OK so back to how we got here.  When we last left our duo the dream had been reborn and redefined.  You see we loved to sail but had no idea that one could live on a boat and just cruise around from place to place, but that is what people seemed to do.  We also had no idea how you could do that in a catamaran but it must have been possible since people were doing it.  We finally decided to find out and set out to book a charter, with a captain, for the entire family, including our handicapped son who as mentioned before, use to love to sail. I won’t go into the particulars about our son too much but we always believed that we should let him experience as much as possible since we never know what he’ll like(tolerate) or what he might enjoy.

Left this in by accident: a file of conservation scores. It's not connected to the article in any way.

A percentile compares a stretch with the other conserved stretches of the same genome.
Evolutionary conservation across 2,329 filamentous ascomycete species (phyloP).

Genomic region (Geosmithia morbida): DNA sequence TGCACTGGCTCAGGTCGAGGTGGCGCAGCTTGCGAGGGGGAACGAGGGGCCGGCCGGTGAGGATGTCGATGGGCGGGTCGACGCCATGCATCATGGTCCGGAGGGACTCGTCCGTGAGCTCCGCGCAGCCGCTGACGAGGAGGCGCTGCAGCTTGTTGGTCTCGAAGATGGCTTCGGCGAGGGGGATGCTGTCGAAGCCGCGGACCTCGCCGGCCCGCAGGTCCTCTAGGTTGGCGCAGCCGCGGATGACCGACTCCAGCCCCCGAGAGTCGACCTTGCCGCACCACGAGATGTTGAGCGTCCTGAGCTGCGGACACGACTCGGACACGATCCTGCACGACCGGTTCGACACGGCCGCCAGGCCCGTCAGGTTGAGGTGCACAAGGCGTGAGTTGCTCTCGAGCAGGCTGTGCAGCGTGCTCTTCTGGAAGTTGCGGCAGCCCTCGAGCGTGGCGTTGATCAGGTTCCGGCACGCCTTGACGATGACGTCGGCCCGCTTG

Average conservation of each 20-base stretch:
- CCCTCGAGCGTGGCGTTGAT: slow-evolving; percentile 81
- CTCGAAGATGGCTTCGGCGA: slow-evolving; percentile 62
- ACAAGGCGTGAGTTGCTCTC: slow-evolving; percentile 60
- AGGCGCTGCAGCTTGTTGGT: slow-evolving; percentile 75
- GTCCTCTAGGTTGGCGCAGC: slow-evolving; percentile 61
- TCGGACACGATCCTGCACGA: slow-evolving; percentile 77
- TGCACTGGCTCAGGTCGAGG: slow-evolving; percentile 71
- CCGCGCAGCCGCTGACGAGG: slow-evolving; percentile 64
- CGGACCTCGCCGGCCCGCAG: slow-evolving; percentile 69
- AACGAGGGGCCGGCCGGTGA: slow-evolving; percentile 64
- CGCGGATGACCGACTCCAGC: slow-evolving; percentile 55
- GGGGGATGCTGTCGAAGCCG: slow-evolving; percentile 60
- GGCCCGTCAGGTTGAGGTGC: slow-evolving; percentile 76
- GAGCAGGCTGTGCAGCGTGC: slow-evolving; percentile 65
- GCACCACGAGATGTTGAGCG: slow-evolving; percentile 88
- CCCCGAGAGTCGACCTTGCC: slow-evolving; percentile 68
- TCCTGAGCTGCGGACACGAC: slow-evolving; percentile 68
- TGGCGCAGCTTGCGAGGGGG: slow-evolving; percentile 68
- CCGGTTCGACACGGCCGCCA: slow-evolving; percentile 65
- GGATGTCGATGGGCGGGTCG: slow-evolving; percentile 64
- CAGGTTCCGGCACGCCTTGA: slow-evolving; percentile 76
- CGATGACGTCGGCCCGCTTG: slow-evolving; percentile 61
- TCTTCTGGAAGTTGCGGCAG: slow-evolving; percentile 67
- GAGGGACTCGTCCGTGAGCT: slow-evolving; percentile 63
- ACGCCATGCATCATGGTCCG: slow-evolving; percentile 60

After a good deal of looking around on the Internet and a fair amount of sticker shock at the cost we decided to charter out of Miami on an Island Sprit 37 (the one in the banner picture.)  Captain Stacey was assigned to us, deposits made, plane tickets booked, and guide books studied.  Then the thing you always know will happen, it happens to us all, but yet you are never ready for it, my mother, after a short but intense illness died.  If you have lost a parent, then you understand that no matter how much you rationalize it, the loss is one you can’t prepare for.  My mom died in May at the age of 70; I was just about to turn 50 and I could not get over the reality that she was just 20 years older then I was about to become.  I pause just writing it now.  Life is such a short precious gift.  Not too long after we returned home from my mom and dad's one of us suggested inviting my father to go with us on the charter in July and after some consideration, he accepted.  So here we were, Jo and I, two teenage girls, the boy, and my dad heading off to Florida to meet Capt. Stacey.  Let me say, Capt. Stacey was like no one I had met to this point.  Skillfully and abundantly tattooed, a tugboat captain with a great sense of humor from whom I learned a lot.